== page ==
The United States government is regularly running trillion dollar deficits. This was the last thing they needed.
And now thieves have stolen $200 billion from the federal government in a stunning criminal act.
For the 2022 fiscal year, the U.S. government ran $1.38 trillion deficit, and it’s already on pace to surpass that in FY 2023.
It’s no surprise to the American people to hear that politicians are on a spending spree.
It’s easy to be “compassionate” when the taxpayer is the one footing the bill.
But their loose handling of money has led to hundreds of billions of dollars in theft – outpacing every other decade.
According to the Labor Department’s Office of Inspector General (OIG), hundreds of billions of dollars in emergency unemployment benefits granted out during the COVID pandemic were likely lost to fraudsters, with losses estimated to be “at least” $191 billion and certainly greater.
The estimate was sent by Labor’s OIG to the House Ways and Means Committee on Wednesday morning, just hours after President Biden stated that he intends to pursue those who utilized the pandemic to steal billions of dollars in COVID funding.
“As we emerge from this crisis stronger, I’m also doubling down on prosecuting criminals who stole relief money meant to keep workers and small businesses afloat during the pandemic,” Biden said in his Tuesday night State of the Union address.
“Now, let’s triple our anti-fraud strike forces going after these criminals, double the statute of limitations on these crimes, and crack down on identity fraud by criminal syndicates stealing billions of dollars from the American people.”
According to Larry Turner, the Labor Department’s Inspector General, the federal government’s influx of COVID relief funds in 2020 will overwhelm state agencies tasked with disbursing it.
He claimed that COVID created a “perfect storm” for fraud by allowing people to self-certify that they were entitled for Pandemic Unemployment Assistance (PUA), which was distributed to millions of people who were not previously eligible for unemployment payments.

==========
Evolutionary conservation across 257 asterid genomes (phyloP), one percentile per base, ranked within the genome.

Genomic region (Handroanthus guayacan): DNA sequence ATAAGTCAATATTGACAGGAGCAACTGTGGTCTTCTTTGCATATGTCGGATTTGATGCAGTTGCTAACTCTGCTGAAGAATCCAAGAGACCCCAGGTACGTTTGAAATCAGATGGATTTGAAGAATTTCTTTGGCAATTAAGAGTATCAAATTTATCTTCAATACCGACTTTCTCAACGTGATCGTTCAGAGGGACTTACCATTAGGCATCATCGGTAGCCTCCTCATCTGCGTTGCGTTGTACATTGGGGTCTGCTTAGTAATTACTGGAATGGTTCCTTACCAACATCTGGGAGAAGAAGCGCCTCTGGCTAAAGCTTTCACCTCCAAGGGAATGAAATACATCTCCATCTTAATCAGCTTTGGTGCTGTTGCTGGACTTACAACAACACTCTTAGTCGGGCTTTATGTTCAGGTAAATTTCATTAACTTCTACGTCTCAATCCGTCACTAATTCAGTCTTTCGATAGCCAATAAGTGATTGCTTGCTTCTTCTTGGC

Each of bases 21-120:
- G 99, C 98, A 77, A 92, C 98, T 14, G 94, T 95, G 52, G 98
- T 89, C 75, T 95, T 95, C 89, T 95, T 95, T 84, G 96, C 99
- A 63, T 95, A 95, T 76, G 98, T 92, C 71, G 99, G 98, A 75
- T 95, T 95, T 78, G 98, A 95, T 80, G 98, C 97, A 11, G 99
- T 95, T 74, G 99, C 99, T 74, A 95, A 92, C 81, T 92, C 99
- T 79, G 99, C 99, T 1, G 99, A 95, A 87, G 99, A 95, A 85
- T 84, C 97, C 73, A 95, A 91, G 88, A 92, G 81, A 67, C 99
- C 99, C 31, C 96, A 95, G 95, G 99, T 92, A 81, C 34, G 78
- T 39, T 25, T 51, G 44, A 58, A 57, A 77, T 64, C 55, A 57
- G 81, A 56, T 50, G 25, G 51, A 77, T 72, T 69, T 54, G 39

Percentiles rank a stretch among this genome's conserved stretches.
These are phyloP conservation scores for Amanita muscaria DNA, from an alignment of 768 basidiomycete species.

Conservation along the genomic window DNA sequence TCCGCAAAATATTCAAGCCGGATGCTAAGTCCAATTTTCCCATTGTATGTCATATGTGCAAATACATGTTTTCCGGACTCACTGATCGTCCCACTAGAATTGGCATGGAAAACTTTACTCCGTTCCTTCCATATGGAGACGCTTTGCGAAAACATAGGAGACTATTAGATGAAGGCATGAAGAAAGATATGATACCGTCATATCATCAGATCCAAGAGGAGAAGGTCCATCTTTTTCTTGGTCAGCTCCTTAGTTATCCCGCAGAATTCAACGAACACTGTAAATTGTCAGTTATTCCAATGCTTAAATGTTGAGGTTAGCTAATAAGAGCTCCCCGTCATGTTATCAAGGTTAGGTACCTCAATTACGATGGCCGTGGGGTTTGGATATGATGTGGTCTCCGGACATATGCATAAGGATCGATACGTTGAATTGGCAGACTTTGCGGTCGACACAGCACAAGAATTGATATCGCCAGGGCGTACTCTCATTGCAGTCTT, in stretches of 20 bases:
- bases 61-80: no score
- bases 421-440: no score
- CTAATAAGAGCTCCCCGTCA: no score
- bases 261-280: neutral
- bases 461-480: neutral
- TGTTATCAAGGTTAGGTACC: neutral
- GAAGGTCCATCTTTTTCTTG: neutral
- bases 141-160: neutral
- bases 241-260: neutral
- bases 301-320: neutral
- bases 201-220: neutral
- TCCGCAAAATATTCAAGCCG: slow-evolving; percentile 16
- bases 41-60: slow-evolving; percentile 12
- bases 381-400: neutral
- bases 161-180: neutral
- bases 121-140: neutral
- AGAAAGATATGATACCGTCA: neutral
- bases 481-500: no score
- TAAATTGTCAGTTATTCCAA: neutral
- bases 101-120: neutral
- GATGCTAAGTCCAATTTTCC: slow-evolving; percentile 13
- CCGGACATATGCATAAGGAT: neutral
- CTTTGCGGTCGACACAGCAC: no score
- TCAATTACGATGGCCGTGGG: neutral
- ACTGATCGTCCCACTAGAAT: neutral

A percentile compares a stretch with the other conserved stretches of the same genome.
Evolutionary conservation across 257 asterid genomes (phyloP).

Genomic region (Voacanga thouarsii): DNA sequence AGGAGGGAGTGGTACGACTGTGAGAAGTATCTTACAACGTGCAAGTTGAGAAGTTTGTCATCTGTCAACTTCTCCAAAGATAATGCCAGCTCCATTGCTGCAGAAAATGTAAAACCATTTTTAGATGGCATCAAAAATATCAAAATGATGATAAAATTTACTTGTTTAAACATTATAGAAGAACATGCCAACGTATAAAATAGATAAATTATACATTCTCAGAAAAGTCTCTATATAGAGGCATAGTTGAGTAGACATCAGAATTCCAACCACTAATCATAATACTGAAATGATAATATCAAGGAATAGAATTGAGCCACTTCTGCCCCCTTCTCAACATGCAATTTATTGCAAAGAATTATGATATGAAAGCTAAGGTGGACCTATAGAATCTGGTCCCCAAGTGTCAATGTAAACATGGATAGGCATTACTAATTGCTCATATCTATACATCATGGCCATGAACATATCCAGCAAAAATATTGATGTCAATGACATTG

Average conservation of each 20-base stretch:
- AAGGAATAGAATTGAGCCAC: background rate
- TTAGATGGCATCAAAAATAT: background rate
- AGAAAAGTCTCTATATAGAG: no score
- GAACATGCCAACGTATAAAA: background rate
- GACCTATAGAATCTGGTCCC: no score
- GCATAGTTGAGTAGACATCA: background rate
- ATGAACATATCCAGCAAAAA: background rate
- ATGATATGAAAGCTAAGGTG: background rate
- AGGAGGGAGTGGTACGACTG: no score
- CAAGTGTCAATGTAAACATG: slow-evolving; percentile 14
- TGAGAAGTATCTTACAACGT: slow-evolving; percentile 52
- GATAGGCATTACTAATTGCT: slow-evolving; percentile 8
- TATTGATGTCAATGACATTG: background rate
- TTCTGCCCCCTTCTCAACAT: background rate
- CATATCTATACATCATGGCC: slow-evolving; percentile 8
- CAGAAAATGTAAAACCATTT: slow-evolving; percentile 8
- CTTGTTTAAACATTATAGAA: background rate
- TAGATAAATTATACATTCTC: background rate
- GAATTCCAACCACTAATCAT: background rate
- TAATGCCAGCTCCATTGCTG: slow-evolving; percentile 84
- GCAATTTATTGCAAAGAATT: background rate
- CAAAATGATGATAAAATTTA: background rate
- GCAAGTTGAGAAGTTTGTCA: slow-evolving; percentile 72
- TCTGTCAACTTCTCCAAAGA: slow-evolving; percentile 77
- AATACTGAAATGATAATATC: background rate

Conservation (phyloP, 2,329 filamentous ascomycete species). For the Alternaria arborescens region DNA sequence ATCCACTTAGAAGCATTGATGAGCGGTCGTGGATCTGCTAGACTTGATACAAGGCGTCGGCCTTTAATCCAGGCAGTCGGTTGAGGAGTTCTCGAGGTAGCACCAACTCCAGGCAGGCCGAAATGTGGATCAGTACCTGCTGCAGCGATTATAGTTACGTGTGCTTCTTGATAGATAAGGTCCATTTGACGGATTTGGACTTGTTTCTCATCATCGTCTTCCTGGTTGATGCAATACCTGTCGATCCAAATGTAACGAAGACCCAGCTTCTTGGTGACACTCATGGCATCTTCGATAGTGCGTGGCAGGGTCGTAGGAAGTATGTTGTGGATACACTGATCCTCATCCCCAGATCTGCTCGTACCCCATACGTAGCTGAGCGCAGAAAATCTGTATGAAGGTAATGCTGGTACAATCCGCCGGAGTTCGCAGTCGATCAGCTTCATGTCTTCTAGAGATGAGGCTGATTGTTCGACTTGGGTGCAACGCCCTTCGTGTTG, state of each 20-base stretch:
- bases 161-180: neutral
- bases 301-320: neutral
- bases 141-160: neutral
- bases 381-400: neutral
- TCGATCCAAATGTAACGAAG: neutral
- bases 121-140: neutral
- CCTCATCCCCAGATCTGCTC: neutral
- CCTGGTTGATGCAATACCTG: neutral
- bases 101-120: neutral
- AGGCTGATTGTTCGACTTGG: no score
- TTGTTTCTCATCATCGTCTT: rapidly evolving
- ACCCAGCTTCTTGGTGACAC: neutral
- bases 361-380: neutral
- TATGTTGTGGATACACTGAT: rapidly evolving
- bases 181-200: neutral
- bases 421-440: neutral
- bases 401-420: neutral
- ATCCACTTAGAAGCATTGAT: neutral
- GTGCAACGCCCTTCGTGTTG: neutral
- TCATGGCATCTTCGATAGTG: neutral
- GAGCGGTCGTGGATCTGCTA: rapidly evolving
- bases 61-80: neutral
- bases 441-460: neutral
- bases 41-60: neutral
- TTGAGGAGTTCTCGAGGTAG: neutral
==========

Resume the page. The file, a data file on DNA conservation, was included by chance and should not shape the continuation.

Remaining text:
“The reliance solely on claimant self-certifications without evidence of eligibility and wages during the program’s first 9 months rendered the PUA program extremely susceptible to improper payments, including fraud,” Turner said in prepared remarks to the Ways and Means Committee.
Turner stated that for the last two decades, the normal erroneous payment rate for unemployment insurance has been greater than 10%. However, after COVID, the wrong payment rate was substantially higher, ranging between 18.71% and 21.52%.
When that figure is applied to the $888 billion in federal and state unemployment benefits paid out during the pandemic, “at least $191 billion in pandemic UI payments could have been improper payments, with a significant portion attributable to fraud,” Turner said in his remarks.
He believes that figure is a conservative estimate because the incorrect payment percentage for pandemic-era unemployment assistance was “likely higher than 21.52%.”
At the same hearing, Michael Horowitz, chair of the Department of Justice’s OIG’s Pandemic Response Accountability Committee, stated that fraud was common because state workforce agencies [SWAs] that handle unemployment insurance (UI) were not equipped to handle the influx of claims.
“Internal controls within SWAs’ unemployment programs were often reduced to handle the influx or were simply not effective enough to properly detect the high levels of fraud occurring,” he said. He also provided other cases of fraud in various states.
“A report from the Arizona Auditor General found that the Arizona SWA paid $1.6 billion in federal UI benefits to individuals who used stolen identities in Fiscal Year 2020,” Horowitz stated.
“Data from Michigan’s SWA revealed that they had provided $3.9 billion in overpayments to ineligible claimants,” he noted. “Michigan’s Auditor General emphasized that the SWA will likely be unable to recover the overpayments because the SWA was at fault, not the claimants.”
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